GWNET brings you the 2nd instalment of the “Meet the Women in Clean Cooking” series which celebrates the work and achievements of the women who are part of the Clean Cooking Mentorship Program. This program is made up of 30 mentee-mentor tandems, with mentees from over 15 countries. Meet Clean Cooking mentee, Ruth Gicharu, IT Manager at M-Gas in Kenya.
1) Tell us a little about yourself. What do you love most about what you do?
My name is Ruth Gicharu. My educational background is in Information Technology. I have about 7 years of experience in Technology and one year of experience working in the clean cooking sector.
What I love most about what I do is feeling a sense of accomplishment when I solve a problem and increase efficiency in my organization. Having a boss that appreciates my work motivates me to achieve more.
2) What were your goals when you started working in clean cooking? How have these evolved?
My goals when I started working in clean cooking were to be part of the movement that brings a cleaner cooking solution. However, I did not fully understand the impact it has on women and young children at that time. With one year in the clean cooking sector, I am now starting to understand the risks of dirty fuels and I am beginning to create awareness of what clean cooking solutions can do and how integral they are in achieving the sustainable development goals.
3) What are the opportunities for clean cooking in your country?
There are not as many opportunities for clean cooking in my country Kenya. Very few companies have invested in the sector like Circle Gas and Pay-Go. It is normally overlooked yet it plays a huge role in addressing poverty, inequality and climate change which are key to achieving the sustainable development goals. The sector is slowly taking shape and I think in the next couple of years it will have a wealth of opportunities.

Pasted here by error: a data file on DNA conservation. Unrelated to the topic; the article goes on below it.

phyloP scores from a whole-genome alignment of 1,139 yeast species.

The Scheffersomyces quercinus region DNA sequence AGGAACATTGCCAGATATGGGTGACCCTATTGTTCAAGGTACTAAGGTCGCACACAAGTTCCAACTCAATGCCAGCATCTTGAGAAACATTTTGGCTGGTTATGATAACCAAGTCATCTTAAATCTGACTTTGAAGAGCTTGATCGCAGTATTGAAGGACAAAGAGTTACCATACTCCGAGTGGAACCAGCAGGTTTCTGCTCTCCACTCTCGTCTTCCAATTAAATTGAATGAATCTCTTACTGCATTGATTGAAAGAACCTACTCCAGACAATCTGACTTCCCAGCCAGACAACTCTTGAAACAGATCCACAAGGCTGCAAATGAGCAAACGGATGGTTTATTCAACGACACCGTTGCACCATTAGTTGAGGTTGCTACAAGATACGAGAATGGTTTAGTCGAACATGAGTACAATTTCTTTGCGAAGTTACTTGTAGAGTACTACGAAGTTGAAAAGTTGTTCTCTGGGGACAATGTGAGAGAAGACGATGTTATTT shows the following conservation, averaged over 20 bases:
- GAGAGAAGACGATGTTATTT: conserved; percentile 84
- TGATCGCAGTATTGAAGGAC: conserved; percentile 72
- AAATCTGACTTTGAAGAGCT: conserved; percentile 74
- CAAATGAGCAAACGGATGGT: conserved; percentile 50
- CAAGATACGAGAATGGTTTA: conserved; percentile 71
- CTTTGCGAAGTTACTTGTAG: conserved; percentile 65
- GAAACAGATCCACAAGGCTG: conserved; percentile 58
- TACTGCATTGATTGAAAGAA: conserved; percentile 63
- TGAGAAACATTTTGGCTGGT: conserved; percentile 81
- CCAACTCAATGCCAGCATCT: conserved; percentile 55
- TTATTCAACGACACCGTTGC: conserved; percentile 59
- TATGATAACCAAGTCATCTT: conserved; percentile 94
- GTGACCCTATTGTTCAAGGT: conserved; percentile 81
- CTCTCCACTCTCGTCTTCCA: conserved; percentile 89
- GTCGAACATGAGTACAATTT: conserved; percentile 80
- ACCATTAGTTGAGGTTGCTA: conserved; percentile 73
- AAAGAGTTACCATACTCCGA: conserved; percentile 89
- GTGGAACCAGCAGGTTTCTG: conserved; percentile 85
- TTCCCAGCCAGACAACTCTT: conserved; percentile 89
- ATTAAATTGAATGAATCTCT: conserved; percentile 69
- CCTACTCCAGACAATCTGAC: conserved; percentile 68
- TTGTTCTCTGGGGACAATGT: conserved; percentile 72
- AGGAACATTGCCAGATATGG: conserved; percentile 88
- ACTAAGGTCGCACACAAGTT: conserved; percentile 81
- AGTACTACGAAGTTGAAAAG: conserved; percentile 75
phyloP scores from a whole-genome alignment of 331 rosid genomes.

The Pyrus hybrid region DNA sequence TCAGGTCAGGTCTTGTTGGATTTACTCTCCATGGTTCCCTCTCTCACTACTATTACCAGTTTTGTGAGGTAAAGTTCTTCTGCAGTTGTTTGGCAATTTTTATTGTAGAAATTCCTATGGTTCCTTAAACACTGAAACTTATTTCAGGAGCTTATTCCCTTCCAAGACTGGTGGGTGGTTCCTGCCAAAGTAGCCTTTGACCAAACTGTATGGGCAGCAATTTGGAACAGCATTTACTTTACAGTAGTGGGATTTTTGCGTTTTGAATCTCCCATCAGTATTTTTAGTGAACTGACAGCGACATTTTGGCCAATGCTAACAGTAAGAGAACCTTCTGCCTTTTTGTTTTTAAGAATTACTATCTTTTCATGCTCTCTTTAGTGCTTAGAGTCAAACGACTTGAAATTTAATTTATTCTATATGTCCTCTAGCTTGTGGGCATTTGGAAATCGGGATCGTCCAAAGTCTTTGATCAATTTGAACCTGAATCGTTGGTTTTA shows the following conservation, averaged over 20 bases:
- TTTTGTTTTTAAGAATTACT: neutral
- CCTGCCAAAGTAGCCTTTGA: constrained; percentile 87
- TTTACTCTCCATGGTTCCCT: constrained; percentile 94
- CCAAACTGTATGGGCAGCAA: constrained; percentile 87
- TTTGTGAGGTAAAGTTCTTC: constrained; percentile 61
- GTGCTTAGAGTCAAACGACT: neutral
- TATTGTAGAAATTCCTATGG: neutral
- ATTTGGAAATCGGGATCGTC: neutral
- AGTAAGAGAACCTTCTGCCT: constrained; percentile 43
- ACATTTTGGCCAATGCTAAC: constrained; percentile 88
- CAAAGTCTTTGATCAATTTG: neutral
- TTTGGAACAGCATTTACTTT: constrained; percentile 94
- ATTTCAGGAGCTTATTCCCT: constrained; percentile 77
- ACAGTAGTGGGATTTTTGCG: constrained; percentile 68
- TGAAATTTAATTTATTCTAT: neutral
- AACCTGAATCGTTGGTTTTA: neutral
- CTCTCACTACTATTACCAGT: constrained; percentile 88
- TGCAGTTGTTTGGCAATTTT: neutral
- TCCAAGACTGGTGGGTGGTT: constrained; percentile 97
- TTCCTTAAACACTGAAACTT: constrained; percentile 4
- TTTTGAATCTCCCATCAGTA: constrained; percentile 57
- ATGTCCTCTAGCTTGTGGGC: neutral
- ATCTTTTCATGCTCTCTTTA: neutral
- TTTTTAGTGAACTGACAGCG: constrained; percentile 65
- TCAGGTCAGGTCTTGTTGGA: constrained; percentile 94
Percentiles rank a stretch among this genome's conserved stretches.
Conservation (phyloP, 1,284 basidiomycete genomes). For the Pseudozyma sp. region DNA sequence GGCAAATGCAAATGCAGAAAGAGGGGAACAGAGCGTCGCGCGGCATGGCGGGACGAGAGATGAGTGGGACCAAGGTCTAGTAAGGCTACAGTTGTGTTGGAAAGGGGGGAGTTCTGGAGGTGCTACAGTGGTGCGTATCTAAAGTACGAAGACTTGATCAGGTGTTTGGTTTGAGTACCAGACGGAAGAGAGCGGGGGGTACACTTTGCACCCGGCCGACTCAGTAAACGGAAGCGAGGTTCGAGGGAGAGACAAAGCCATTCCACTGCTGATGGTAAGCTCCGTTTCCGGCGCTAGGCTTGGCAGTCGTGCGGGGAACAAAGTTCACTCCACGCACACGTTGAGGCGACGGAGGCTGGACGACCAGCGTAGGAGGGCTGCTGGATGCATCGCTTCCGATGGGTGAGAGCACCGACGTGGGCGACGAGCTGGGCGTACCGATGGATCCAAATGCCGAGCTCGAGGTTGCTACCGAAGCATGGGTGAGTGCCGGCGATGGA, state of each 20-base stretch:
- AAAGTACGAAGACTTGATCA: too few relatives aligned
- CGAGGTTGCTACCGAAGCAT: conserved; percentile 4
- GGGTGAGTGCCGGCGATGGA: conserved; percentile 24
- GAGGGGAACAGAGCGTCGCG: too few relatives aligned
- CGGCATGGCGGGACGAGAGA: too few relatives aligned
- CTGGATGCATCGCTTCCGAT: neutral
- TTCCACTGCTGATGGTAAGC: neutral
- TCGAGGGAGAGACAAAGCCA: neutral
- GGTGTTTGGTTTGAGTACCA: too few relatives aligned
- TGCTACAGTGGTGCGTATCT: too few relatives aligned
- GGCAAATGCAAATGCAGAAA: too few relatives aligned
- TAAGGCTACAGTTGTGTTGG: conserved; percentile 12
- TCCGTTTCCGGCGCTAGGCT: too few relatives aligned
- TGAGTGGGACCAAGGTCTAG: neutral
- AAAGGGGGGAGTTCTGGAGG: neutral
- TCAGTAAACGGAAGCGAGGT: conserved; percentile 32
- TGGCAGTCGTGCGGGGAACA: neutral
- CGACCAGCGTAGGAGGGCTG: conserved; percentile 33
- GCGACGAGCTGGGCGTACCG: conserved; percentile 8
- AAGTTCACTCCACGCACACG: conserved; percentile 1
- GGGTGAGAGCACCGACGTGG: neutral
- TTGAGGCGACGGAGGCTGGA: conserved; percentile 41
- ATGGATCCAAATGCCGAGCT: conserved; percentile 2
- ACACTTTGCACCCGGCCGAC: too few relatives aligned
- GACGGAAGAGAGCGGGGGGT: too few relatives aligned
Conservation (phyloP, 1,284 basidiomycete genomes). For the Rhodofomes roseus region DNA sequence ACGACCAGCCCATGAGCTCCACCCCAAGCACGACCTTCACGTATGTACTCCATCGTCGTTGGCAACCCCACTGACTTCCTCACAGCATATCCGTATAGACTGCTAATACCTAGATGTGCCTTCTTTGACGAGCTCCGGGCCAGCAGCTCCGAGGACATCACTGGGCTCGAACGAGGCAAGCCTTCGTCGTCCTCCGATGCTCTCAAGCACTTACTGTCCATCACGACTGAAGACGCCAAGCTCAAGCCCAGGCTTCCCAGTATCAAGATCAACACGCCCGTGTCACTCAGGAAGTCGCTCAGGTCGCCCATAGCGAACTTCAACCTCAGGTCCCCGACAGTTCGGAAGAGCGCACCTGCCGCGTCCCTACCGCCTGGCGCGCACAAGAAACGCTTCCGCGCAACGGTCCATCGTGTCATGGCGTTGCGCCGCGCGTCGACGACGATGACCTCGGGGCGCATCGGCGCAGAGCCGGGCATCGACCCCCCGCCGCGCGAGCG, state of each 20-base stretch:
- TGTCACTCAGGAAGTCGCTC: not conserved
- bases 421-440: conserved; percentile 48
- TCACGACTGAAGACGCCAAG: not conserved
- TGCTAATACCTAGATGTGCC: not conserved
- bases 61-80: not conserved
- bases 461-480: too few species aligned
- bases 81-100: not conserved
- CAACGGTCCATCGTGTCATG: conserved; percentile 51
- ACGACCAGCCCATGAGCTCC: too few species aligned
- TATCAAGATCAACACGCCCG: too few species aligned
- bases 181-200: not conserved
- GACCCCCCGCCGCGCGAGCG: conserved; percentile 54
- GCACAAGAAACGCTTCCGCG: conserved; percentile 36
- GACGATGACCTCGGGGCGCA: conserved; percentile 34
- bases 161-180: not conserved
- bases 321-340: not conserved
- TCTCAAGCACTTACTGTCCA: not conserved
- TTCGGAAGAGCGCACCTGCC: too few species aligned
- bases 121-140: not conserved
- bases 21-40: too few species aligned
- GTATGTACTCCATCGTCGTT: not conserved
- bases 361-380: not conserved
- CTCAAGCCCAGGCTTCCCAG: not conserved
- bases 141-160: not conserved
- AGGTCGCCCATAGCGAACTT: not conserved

4) What challenges have you faced in the sector? Can you tell us how you overcame (or are overcoming) this challenge(s)?
The challenges I have faced in this sector are many, however, they have helped me develop a growth mindset. Being part of the team that works on improving the smart meter technology, I see that there is little data available that we can utilise. However, it has made me think outside the box to solve problems. It has also made us come up with a conclusive test book to test our meters.
Another challenge has been connectivity in our area of operation. Low-income areas are densely populated with many tall buildings making signal penetration very difficult. I have been able to overcome this challenge by working hand in hand with our telco partner Safaricom who has provided dedicated support and now we are seeing great improvement.
Another challenge has been in leading a large growing team. I had not done this before, and I am taking some courses and have joined this mentorship program so that I can continue to see growth in my leadership skills.
5) Where would you like to be in 5 years and how can this mentorship program support this long-term goal?
In the next couple of years, I want to continue to grow my leadership skills and I would not mind becoming someone who could coach and mentor other women in my sector. I see myself taking on complex assignments at work to fully immerse myself in smart meter technology.
I would also like to be an ambassador and expert in my field in the clean cooking sector.
I think this mentorship program will support me to improve my leadership skills, build confidence and presence at the workplace, and work on my personal brand. Additionally, I would like to learn how to attain a work-life balance.
6) What advice would you give to women hoping to join the clean cooking sector?
Welcome!! You are the change we need in this sector. We also need your help to ensure that other women do not die from something that can be prevented. Opportunities are coming up and in the next couple of years, this is the place to be.
Read more about GWNET’s mentoring programmes here.